The letter concludes with a statement from APA CEO James Scully, MD: “The idea that mental illness and evil are one and the same thing is simply a relic of the past and has no place in our public dialogue. People who are clearly not mentally ill commit violent crimes and perform terrible acts every day. Unfortunately, Mr. LaPierre’s statements serve only to increase the stigma around mental illness and further the misconception that those with mental disorders are likely to be dangerous.”

As our organization has been working to uncover research related to firearm injury, we stumbled on to an article published last week in one of the world’s most prestigious medical journals that goes a long way to explain why we’ve found our task so difficult. In short, pro-gun members of Congress successfully gutted any funding into firearm injury prevention starting in 1996 and continuing through today.

Illustration by Svilen Milev

Illustration by Svilen Milev

The article, published December 21 in JAMA (the Journal of the American Medical Association), describes how the Centers for Disease Control and Prevention was silenced in the late 1990s when the CDC lost $2.6 million for research into firearm injury — and that was after Congress members failed to completely eliminate the National Center for Injury Prevention and Control as they had tried to do first.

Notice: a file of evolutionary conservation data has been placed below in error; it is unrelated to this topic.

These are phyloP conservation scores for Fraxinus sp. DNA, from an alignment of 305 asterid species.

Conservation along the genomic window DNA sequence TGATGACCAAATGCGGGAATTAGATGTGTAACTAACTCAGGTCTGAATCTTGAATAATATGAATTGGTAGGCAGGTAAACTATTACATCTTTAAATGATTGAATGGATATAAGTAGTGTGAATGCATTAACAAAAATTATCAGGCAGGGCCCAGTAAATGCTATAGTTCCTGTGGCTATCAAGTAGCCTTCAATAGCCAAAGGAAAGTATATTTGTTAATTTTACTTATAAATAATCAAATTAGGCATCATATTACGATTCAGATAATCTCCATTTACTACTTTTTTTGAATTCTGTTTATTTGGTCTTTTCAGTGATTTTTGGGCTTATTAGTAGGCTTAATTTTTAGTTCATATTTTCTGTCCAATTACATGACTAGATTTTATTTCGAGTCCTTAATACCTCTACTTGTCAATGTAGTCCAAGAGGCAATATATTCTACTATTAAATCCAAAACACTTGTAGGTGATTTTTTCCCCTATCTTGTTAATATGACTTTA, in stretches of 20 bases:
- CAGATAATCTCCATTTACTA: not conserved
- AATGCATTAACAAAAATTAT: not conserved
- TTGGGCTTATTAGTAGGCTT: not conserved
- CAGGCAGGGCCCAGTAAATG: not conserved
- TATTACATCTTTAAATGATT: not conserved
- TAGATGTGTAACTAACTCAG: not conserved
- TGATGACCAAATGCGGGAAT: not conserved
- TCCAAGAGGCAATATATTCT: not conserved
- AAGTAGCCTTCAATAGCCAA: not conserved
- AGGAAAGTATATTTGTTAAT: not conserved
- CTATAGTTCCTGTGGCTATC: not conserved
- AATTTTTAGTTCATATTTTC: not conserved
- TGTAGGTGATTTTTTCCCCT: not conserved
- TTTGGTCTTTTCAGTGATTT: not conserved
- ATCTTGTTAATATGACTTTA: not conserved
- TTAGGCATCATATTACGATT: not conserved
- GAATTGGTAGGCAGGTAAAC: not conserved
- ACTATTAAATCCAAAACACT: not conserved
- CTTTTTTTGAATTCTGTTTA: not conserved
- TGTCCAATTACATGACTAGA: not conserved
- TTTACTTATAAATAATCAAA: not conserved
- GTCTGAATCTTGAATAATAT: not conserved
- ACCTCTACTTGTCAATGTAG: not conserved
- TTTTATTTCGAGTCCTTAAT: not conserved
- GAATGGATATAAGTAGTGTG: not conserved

It was no coincidence that the $2.6 million removed from the CDC’s budget in 1996 happened to be the direct amount previously budgeted for firearm injury prevention research. Though that precise amount was added back into the budget as the bill moved forward, it was “earmarked for traumatic brain injury.” The final bill even included the language “none of the funds made available for injury prevention and control at the Centers for Disease Control and Prevention may be used to advocate or promote gun control.”

Such expansive language basically shut down any firearm research at the CDC, lest such research be considered something that advocated for gun control and thereby cost them their careers. And it didn’t stop there. Two years after a 2009 study funded by the National Institute on Alcohol Abuse and Alcoholism looked at the association between risk of firearm assault and carrying a firearm, Congress expanded the funding restriction to all agencies at the Department of Health and Human Services, including the National Institutes of Health.

The article is worth a thorough read to learn just how successfully pro-gun members of Congress and the gun lobby have managed to completely shut down well-funded scientific research into prevention of injury and death related to guns. It’s true that violent crime and gun-related crime has been on a continual decline in the U.S. over the past two decades. But any crime is too much, and it’s reasonable to expect we might have made even more progress had our top public health researchers and health-related government agencies been allowed the opportunity to research how.